Volume 95, Issue 15

Wednesday, September 26, 2001
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Sue knows she's a sex goddess

King Phoenix returns to throne after 50 years

God bless American celebs?

Devils rock, but Hayseed needs watering

Tough picking porn?

The Strokes: young and bright

The Strokes: young and bright

The Strokes

Is This It


Four 1/2 stars (out of five)

Have you ever heard of The Strokes?

Unless you live in New York or Britain, the answer is probably no, but this Manhattan quintet have become near-legends overseas based solely on word of mouth.

Without so much as a single, this band have played sold out shows across the United Kingdom.

Now that their full length debut, Is This It, has been released on this side of the Atlantic, you can decide for yourself if the hype is true.

The Strokes have often been compared to the likes of the Velvet Underground, Television and The Stooges, largely because of the '60s sounding voice of lead singer Julian Casablancas. This is especially apparent on tracks like and "Last Nite," on which Casablancas does his best Iggy Pop impression. On the more restrained tracks, like the superb "Soma," he's a dead ringer for Lou Reed.

"New York City Cops" and "Hard To Explain" are the standouts, but be forewarned: these songs may make you nod your head or tap your feet uncontrollably if listened to in public places.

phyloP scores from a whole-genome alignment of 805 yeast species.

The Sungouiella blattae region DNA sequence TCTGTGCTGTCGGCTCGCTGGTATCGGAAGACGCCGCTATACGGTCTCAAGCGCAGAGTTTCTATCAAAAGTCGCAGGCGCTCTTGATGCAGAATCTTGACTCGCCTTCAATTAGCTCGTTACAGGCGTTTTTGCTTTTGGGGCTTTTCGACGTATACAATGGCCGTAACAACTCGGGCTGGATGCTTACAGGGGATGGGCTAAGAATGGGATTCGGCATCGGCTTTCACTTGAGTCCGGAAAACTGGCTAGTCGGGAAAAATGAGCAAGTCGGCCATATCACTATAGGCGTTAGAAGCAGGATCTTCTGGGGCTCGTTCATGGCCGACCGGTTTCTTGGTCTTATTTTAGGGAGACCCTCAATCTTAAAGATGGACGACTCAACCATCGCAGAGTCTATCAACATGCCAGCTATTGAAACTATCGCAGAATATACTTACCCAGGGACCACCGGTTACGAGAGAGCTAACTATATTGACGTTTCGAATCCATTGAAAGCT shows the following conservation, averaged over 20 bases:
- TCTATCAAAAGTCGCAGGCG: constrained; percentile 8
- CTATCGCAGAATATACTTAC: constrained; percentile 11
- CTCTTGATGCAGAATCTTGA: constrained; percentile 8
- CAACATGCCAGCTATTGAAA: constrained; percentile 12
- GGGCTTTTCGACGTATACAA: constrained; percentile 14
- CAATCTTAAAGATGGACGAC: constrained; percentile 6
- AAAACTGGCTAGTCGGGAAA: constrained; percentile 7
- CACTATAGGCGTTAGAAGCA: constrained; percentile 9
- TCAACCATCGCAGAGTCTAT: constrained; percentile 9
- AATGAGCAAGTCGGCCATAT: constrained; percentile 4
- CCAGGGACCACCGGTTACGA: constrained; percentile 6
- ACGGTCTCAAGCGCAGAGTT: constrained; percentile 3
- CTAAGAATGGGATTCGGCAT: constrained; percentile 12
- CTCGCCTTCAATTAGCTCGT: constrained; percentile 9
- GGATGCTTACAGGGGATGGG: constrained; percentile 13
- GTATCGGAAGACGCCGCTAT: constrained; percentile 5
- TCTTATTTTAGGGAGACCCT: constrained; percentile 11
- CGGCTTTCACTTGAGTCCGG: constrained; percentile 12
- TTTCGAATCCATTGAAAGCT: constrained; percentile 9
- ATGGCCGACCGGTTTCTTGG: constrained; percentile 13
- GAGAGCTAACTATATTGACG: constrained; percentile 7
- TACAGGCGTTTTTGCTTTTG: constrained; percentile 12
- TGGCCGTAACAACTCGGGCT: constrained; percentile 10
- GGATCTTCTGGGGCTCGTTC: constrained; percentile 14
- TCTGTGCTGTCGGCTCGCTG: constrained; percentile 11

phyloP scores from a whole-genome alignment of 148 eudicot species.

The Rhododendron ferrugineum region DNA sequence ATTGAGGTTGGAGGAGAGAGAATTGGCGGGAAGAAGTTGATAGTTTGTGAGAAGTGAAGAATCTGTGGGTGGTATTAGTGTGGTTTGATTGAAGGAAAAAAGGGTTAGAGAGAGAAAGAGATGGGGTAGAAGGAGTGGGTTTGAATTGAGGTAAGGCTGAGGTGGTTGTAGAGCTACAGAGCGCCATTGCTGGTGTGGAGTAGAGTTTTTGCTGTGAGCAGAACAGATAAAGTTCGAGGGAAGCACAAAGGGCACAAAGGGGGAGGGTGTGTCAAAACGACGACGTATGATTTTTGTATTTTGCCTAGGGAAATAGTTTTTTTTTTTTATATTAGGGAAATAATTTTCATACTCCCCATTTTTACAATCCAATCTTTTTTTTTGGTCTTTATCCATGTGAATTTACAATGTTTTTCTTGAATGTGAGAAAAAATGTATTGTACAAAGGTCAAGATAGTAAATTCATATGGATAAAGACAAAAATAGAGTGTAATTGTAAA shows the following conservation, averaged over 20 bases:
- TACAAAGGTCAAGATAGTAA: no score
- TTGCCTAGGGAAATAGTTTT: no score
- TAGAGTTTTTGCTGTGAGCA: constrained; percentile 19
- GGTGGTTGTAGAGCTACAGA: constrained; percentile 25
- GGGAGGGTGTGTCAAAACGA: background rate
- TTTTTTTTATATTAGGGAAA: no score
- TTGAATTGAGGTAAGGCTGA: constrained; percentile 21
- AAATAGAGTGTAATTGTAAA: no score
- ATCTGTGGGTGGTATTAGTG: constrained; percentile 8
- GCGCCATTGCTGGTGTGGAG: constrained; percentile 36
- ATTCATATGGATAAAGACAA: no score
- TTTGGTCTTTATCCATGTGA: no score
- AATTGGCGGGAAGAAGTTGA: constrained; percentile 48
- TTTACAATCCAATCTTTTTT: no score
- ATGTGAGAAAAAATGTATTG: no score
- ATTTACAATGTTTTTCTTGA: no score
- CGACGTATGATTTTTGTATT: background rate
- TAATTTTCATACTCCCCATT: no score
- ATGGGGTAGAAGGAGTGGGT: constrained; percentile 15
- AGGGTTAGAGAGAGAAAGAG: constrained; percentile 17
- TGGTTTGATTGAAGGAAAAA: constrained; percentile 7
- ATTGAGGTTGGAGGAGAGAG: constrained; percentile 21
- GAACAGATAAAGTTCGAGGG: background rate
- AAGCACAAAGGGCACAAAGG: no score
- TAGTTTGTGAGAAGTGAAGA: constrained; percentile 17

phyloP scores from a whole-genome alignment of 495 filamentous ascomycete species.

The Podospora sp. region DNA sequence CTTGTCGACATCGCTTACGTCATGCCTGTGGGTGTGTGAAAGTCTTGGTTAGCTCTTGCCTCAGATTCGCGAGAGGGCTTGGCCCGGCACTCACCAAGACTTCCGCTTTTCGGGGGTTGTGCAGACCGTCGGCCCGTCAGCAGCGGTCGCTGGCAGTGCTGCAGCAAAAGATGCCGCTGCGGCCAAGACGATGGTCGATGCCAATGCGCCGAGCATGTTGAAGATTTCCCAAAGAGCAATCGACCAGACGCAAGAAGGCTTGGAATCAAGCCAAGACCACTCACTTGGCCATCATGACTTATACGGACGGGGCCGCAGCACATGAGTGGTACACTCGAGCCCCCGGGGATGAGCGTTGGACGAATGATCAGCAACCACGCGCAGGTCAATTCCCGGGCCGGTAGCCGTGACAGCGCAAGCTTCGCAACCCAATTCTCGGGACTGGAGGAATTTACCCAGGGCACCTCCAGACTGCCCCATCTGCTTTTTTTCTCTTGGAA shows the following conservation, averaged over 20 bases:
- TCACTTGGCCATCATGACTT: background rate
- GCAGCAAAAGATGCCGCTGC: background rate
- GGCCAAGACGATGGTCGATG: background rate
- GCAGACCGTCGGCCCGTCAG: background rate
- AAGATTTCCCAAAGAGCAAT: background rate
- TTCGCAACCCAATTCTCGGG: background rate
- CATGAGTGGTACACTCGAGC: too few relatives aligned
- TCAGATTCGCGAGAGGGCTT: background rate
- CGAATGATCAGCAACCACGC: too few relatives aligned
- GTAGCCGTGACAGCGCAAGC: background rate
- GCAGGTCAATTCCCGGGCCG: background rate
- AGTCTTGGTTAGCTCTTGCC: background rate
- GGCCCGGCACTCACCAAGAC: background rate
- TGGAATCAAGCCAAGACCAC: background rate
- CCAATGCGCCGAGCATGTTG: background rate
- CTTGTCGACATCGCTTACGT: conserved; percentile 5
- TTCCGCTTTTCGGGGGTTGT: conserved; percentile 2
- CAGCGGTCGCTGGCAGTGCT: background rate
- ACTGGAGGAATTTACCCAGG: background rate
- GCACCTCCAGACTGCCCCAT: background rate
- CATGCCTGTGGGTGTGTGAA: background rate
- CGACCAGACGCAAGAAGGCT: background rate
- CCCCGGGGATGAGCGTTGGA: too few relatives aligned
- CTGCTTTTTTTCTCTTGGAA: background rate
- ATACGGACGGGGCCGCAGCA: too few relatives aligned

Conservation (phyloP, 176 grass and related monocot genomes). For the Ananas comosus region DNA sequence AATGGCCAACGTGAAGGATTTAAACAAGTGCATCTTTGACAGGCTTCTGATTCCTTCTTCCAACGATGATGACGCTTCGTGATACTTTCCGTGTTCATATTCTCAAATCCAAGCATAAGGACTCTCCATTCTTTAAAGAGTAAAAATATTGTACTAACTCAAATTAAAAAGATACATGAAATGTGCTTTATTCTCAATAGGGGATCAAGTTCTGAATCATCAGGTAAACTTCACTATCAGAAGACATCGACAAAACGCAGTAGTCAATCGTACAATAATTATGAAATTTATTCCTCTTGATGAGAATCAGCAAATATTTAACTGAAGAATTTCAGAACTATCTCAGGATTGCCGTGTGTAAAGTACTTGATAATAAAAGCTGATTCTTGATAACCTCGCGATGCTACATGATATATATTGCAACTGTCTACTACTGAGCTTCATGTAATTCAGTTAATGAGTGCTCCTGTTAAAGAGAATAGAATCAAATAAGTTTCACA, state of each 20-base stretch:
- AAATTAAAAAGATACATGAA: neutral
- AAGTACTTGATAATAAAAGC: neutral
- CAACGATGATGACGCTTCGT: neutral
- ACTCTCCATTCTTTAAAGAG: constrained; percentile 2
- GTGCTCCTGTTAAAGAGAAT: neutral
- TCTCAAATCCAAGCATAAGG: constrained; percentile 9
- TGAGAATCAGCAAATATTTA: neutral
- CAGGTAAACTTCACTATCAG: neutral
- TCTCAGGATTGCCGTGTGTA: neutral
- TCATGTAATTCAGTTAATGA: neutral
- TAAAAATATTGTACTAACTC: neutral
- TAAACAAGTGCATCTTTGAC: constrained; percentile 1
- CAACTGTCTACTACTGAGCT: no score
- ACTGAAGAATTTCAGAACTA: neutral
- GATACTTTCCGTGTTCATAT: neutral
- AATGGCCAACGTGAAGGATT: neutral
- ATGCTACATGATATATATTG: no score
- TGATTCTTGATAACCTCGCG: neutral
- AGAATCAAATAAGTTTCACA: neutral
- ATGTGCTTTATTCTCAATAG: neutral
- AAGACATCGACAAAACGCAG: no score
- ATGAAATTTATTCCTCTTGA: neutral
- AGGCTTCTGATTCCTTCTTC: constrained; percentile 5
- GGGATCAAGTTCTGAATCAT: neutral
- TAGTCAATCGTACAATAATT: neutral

The Strokes have dipped this album in a bucket of guitar hooks. They also seem to have dismantled a drum machine and re-built it in the form of drummer Fab Moretti. The man can keep a beat better than Pee-Wee in a porn theatre. The performances are tight and professional and the group dynamic is exceptional.

Most songs begin and end abruptly, long before you could possibly grow tired of them. There simply isn't an ounce of fat on this record. For such a young band to be crafting such well-orchestrated songs so early, gives us hope for the future of rock 'n roll.

Be warned: once you put this disc in your stereo, you may not want to listen to anything but The Strokes again.

–Joshua Kish

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Copyright The Gazette 2001